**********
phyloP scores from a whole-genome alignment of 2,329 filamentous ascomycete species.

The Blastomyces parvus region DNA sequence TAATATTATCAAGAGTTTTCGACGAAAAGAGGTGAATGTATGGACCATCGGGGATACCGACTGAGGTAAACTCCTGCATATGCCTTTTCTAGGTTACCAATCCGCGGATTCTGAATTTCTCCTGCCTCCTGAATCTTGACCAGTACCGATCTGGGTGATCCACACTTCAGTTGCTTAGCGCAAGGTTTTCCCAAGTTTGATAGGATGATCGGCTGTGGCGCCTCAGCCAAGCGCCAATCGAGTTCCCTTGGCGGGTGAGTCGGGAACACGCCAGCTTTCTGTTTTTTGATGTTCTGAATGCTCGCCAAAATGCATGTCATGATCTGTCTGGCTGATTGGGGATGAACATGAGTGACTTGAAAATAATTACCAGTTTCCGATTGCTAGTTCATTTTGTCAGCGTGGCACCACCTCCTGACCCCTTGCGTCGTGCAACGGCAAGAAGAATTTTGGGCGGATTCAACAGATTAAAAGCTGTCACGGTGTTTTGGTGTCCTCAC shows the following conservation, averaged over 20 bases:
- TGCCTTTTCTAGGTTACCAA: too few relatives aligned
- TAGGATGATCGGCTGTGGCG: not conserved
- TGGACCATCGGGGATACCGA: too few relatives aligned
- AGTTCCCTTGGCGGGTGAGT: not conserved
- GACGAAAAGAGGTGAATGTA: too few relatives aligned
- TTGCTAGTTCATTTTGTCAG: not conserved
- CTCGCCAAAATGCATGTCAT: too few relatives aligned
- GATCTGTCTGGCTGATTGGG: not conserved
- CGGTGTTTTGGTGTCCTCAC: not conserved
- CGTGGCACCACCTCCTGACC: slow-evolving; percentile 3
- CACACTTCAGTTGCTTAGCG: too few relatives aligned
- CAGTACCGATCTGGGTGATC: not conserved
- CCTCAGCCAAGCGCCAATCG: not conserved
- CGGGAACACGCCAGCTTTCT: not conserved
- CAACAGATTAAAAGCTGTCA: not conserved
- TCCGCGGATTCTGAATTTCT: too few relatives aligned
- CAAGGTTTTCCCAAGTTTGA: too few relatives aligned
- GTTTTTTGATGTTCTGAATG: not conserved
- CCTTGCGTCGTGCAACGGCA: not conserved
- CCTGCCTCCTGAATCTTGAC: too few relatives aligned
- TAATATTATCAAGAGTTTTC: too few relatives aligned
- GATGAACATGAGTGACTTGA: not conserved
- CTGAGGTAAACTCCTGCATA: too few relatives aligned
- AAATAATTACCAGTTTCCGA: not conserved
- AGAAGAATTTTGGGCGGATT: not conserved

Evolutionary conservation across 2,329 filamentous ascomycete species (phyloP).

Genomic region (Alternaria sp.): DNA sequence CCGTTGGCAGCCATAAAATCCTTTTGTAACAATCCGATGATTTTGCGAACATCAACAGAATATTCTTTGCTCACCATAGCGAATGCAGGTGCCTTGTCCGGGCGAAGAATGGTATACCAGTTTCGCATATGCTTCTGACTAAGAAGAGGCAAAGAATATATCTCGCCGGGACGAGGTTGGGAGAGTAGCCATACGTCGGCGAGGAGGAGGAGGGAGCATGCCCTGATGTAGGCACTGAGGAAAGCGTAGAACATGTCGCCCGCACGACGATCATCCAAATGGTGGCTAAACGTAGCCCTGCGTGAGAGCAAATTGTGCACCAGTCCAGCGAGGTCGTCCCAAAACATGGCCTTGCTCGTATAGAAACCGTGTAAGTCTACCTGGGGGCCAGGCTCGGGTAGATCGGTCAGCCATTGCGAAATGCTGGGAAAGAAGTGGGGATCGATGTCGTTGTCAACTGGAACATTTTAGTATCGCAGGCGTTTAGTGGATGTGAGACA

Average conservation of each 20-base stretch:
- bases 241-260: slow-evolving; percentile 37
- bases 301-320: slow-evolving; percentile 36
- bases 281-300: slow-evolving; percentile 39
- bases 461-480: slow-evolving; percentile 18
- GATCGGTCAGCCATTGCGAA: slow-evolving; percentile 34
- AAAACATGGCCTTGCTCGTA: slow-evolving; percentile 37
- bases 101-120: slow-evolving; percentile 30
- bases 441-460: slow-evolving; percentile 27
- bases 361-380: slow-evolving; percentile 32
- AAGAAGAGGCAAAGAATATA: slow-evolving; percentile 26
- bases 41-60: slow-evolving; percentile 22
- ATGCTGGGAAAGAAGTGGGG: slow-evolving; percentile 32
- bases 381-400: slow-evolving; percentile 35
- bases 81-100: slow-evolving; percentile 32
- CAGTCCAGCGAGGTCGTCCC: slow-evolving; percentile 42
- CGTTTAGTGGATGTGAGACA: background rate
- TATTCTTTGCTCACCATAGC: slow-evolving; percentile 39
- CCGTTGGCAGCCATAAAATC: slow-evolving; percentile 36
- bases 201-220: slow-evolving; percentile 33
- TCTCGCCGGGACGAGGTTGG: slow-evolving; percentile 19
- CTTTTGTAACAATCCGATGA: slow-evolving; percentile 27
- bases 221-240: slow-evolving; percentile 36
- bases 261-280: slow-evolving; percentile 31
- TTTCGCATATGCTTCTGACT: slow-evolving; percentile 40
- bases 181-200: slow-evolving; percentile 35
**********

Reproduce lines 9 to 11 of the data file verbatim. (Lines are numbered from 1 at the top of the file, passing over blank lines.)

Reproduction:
- CTCGCCAAAATGCATGTCAT: too few relatives aligned
- GATCTGTCTGGCTGATTGGG: not conserved
- CGGTGTTTTGGTGTCCTCAC: not conserved